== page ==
What’s a Trim Tab? And have we found one to address the childhood diarrhoea death toll?

GRZ ORS and Zinc co-pack

In 1972, Buckminster Fuller, the famous inventor, architect and philosopher, explained his insight about part of a ship – the ‘trim tab’ – and the power of a trim tab as a metaphor, to understand how one small adjustment can bring about transformative change. And I wondered: could co-packaging for ORS and Zinc be the trim tab we need to address the terrible death toll from childhood diarrhoea?

Buckminster Fuller was talking about the power of one person to change society:

“Something hit me very hard once, thinking about what one little man could do. Think of the Queen Mary — the whole ship goes by and then comes the rudder. And there’s a tiny thing at the edge of the rudder called a trim tab. It’s a miniature rudder. Just moving the little trim tab builds a low pressure that pulls the rudder around. Takes almost no effort at all. So I said that the little individual can be a trim tab. Society thinks it’s going right by you, that it’s left you altogether. But if you’re doing dynamic things mentally, the fact is that you can just put your foot out like that and the whole big ship of state is going to go. So I said, call me Trim Tab.”

So, how about applying this metaphor to a small idea that could turn around the behemoth that is children dying from diarrhoea?

I would like to suggest that the co-packaging of ORS and Zinc can be the trim tab against the childhood diarrhoea death toll and this is why.

Throughout my lifetime, this terrible behemoth, children dying from diarrhoea, has trundled on like a massive ocean tanker. Huge efforts have been made to stop it, or change its seemingly inevitable course – perhaps the most significant being the invention of Oral Rehydration Salts (ORS) in Bangladesh in 1964, then the rotavirus vaccine developed in India and approved for use in the USA in 2006. But still the tanker ploughs on. Today around 500,000 children die each year from diarrhoea. That’s one a minute. Diarrhoea remains the second biggest infectious killer of young children. There is nothing new on the horizon that is going to radically change this desperate and unacceptable situation. But several of us think we may have missed something. A simple idea that could have a ‘trim tab effect’ and steer the tanker of diarrhoea death off course. We are gathering under the name of the ORS/Zinc Co-pack Alliance (ORSZCA), and we believe that assembling data and evidence, and talking about co-packaging of ORS and Zinc at every opportunity, to anyone who will listen, will have a trim tab effect.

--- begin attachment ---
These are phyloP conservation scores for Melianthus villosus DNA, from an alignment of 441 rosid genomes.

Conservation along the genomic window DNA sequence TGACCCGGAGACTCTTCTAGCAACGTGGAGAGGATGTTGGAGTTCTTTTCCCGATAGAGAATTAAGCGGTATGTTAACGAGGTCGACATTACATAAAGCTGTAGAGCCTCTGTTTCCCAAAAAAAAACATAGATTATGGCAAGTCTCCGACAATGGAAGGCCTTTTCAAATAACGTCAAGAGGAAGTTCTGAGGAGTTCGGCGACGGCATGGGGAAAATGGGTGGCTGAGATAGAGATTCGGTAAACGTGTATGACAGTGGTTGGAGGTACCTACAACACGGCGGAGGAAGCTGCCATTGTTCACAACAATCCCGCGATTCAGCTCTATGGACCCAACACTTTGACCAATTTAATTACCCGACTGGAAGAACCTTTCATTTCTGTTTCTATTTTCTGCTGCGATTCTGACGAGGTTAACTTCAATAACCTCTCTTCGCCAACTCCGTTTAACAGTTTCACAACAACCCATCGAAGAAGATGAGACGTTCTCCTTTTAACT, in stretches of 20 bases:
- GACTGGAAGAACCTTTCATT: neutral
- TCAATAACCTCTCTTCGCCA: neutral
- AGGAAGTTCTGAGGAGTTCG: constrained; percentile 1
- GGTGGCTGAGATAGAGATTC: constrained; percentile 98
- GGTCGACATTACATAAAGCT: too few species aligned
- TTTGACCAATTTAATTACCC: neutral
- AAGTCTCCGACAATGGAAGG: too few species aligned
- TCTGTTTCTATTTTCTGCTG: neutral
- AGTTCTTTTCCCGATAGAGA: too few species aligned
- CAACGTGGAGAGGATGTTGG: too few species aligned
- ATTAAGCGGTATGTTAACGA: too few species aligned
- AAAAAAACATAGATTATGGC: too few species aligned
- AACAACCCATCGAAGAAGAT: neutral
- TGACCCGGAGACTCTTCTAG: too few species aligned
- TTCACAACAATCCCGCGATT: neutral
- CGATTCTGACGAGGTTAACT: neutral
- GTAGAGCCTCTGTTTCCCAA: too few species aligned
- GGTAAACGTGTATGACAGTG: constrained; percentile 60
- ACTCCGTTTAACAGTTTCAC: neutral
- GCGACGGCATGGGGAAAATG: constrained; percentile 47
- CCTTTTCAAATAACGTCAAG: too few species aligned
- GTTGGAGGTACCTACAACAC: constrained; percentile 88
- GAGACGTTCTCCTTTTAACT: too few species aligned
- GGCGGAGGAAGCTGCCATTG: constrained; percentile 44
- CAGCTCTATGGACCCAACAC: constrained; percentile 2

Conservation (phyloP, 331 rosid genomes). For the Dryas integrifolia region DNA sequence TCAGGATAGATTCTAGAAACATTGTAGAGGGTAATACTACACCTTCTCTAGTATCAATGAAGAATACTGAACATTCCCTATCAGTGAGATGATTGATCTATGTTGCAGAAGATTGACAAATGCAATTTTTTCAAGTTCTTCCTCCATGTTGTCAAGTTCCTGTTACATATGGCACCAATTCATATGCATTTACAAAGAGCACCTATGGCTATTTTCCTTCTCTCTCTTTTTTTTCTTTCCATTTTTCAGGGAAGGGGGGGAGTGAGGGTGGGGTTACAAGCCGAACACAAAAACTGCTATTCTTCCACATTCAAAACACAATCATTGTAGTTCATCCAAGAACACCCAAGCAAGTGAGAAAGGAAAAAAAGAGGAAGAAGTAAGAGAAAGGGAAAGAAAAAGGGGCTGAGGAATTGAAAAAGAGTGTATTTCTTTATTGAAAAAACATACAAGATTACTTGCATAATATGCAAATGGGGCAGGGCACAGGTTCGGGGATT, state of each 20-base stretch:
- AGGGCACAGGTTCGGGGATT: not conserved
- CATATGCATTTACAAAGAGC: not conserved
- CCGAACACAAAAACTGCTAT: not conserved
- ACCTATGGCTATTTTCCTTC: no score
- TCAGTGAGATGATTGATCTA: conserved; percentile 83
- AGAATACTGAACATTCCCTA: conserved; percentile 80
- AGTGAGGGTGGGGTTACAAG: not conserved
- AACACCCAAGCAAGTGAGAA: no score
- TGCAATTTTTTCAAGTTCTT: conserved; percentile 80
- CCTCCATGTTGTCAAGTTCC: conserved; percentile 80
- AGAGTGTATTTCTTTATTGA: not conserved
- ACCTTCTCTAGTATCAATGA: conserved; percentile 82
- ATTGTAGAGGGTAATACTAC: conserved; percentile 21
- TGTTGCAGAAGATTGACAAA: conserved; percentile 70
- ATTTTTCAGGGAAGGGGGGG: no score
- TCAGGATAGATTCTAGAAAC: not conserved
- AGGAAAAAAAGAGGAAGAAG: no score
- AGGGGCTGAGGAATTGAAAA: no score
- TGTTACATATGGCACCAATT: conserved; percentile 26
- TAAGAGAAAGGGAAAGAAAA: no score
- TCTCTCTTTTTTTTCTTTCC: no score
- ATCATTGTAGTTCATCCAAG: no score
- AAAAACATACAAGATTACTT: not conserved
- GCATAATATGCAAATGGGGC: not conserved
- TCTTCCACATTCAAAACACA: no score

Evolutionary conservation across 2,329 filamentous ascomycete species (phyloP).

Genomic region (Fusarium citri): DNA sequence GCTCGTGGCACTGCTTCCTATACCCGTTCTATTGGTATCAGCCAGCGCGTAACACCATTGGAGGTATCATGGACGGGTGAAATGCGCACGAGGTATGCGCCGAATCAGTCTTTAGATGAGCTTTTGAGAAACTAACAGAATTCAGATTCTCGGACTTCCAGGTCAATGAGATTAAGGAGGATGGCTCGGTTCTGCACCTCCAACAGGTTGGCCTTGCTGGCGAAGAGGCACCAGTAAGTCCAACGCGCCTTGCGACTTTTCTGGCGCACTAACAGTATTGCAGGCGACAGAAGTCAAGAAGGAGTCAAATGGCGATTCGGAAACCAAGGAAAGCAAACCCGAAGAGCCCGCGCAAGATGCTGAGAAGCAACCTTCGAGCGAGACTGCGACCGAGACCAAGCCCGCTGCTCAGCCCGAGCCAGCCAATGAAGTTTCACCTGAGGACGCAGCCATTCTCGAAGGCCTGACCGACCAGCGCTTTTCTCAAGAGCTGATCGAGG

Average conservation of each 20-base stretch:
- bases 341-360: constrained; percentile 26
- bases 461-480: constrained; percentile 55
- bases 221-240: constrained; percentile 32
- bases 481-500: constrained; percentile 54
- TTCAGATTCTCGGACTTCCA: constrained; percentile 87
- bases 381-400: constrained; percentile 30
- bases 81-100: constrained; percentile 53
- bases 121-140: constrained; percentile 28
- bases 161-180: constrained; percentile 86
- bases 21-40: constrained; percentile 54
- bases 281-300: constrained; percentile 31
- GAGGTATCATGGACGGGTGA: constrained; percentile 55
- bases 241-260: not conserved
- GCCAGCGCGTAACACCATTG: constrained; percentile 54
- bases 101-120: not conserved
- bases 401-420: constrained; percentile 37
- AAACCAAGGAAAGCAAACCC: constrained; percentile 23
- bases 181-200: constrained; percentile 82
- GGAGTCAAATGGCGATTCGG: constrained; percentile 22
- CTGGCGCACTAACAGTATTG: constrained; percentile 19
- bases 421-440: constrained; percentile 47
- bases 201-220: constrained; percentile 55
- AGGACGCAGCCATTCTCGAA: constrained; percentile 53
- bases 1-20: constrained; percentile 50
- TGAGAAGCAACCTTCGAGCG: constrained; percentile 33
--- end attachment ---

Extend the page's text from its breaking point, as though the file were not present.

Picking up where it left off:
The recommended, and highly effective, treatment for diarrhoea is ORS and Zinc and it’s been in place since 2004. This recommendation has been thrown at the diarrhoea tanker, in a rather haphazard fashion, for 17 years. Despite these efforts, today, still only 15% of cases are treated with both ORS and Zinc. In the last 17 years we have proved to ourselves that while ORS and Zinc are procured separately, supplied and delivered separately, they are very rarely dispensed and used together, by desperate parents, carers and health workers trying to prevent the death of a child. The co-packaging of ORS and Zinc would change this (obviously).

In Mongu District in Zambia there are 30 rural health centres. October is the peak month for diarrhoea in children. In 2016 and 2017 we carried out research there.  Only 7 of the 30 centres had both ORS and Zinc in stock in October in both years. So, in 23 of the 30 centres there was no way children were able to receive the recommended treatment. In 2016, in these 7 centres 45% of children did. By 2017, when the Ministry of Health had adopted our work and co-pack designs, these centres also had a newly introduced ORS/Zinc co-pack. In October that year, 87% of diarrhoea cases received ORS and Zinc and 90% received them both as a co-pack. That is a huge step change, from one very small trim tab effect: put ORS and Zinc in the same package for dispensing.

In 2010 Fischer Walker and Black undertook a literature review and estimated that Zinc reduces diarrhoea mortality by 23%. 23% of 500,000 is 115,000 lives saved every year.

Co-packaging makes sense from a practical and clinical point of view but if you add in the novelty and excitement – and hopefully affordability – that comes with a well designed co-pack, you have the ‘trim tab’ that could turn around that behemoth, ploughing through the lives of half a million children and their families every year.

Please join ORSZCA and start talking and follow ORSZCA on Twitter @ORSZCA. We need everyone to join this conversation.

Silent video demonstrating the prototype co-pack developed in 2015 for the Zambian Government. By the end of 2020 1.2 million of these co-packs were distributed. In 2019 the DHS survey estimated that 35% of cases nationwide received both ORS and Zinc up from an estimated 1% in 2012.

Mother and child with GRZ ORS/Zinc co-pack